BRAMSHILL BLOG: From the Desk of Art DeGaetano
“Inflation will never return due to the technology revolution.”
“High global debt levels will keep inflation low for decades to come”
“Interest rates will remain consistently low as the world becomes more Japan-like experiencing deflation.”
Over the past few months, we have heard some bold statements—like the ones above—on interest rates and inflation from very well-regarded investors. We even read a recent investment piece written by a high profile CIO who manages tens of billions of dollars who characterized today’s environment as the “current financial repression.” Humbly, we have to ask: what world are all of these people living in?
On a macroeconomic level, corporate earnings are significantly stronger year over year. China GDP figures have been strengthening beyond expectations. US ISM figures continue to reflect an expansionary environment. Corporate spreads in both investment grade and high yield debt continue to improve and remain tight. Europe is exhibiting manufacturing growth. US equity markets are at all-time highs. Unemployment is trending lower and conference board figures point to wage growth. Even the US dollar is moving lower, which should translate into higher commodity prices that are key components to inflation measures. Why can’t interest rates rise and the rate of inflation improve?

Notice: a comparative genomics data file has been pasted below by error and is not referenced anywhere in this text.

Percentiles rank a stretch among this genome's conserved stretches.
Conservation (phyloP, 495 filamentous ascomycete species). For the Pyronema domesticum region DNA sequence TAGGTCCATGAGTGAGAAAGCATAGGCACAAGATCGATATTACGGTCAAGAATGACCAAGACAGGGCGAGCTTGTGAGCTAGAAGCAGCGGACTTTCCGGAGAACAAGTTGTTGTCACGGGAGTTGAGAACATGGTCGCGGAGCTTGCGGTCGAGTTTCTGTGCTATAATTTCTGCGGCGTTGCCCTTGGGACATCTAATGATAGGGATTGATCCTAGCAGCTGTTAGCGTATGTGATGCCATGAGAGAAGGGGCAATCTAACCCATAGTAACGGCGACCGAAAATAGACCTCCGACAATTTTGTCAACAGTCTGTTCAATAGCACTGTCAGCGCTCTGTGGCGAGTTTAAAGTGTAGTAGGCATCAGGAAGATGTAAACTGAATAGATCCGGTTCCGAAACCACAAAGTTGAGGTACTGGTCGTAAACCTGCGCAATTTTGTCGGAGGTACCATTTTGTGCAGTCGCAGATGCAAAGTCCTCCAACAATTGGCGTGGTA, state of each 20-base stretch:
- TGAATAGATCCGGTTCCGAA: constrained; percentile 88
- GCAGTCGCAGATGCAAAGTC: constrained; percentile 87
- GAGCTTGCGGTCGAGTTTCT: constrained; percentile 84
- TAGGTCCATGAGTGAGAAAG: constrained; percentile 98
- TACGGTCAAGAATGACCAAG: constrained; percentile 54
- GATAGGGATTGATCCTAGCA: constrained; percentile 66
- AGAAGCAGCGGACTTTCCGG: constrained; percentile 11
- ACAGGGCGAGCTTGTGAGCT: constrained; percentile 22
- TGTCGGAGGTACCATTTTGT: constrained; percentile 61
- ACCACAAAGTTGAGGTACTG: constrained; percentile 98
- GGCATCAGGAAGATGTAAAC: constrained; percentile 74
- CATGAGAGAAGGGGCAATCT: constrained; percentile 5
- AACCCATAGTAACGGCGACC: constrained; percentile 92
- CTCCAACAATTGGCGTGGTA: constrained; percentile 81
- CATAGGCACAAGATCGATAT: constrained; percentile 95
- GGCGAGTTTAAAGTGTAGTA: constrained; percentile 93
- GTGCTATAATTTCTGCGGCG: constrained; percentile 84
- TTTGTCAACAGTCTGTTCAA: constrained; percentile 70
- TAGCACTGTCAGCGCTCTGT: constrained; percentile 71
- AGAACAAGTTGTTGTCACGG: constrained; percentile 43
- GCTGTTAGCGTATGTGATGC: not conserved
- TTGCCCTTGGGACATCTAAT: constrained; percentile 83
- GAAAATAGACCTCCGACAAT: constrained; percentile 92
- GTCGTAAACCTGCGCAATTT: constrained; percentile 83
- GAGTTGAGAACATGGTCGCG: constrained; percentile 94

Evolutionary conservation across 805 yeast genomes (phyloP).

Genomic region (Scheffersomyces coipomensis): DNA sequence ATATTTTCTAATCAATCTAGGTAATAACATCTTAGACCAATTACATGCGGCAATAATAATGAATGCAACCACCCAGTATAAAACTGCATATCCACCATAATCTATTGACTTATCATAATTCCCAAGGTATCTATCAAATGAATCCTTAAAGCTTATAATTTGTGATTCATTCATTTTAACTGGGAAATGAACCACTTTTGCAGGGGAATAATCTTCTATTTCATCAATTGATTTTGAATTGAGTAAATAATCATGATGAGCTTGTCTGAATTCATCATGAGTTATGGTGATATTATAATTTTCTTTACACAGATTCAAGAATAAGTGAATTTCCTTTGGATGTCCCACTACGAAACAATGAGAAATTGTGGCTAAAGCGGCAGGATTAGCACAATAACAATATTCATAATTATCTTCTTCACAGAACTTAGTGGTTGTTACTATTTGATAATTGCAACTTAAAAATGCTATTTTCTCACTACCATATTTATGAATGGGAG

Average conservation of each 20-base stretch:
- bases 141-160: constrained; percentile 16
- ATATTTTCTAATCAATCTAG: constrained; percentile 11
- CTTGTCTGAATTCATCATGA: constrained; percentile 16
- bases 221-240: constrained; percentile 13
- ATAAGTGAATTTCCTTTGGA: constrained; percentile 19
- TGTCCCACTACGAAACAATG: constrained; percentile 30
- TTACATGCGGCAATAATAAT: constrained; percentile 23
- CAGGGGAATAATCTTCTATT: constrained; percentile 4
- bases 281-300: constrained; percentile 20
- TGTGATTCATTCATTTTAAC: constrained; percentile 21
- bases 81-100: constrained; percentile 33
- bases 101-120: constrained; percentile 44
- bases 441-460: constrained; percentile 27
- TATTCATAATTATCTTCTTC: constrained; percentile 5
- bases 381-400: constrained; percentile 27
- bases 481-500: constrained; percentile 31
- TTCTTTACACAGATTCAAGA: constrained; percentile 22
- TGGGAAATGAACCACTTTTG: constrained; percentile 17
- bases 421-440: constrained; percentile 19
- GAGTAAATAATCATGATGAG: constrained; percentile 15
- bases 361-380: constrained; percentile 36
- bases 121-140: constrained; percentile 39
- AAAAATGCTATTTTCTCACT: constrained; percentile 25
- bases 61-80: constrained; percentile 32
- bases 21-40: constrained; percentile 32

On a microeconomic level, aside from the “Amazon effect” affecting prices of certain goods, it seems as if every time we turn around our Starbucks prices are going up, our overall food and cost of living is grinding higher, our business insurance and healthcare costs are more expensive, and our kids’ tuition and summer camp costs increase annually. This all seems inflationary to us and is supported by strong corporate balance sheets and overall asset price appreciation. Combine all of this with a Federal Reserve on the move, intent on raising interest rates and beginning to reduce its balance sheet. Often times we have had divergent opinions from the Federal Reserve. However, at Bramshill Investments, we currently are in agreement with Janet Yellen’s assessment that any recent soft economic data should be deemed “transient” as overall growth figures improve.
There have been times over the past 8 ½ years of managing the Bramshill Income Performance Strategy when our view on interest rates has not played a significant role in our positioning. This, however, is not one of those times. We see the movement of interest rates and inflation significantly impacting the fixed income market for the 2nd half of 2017 and well into 2018.
This commentary is provided by Bramshill Investments, LLC for information purposes only and may contain information that is not suitable for all investors. Certain views and opinions expressed herein are forward-looking and may not come to pass. Investing involves risk, including the potential loss of principal. Past performance may not be indicative of future results, which are subject to various market and economic factors. No statement is to be construed as an offer to sell or solicitation to buy securities or the rendering of personalized investment advice.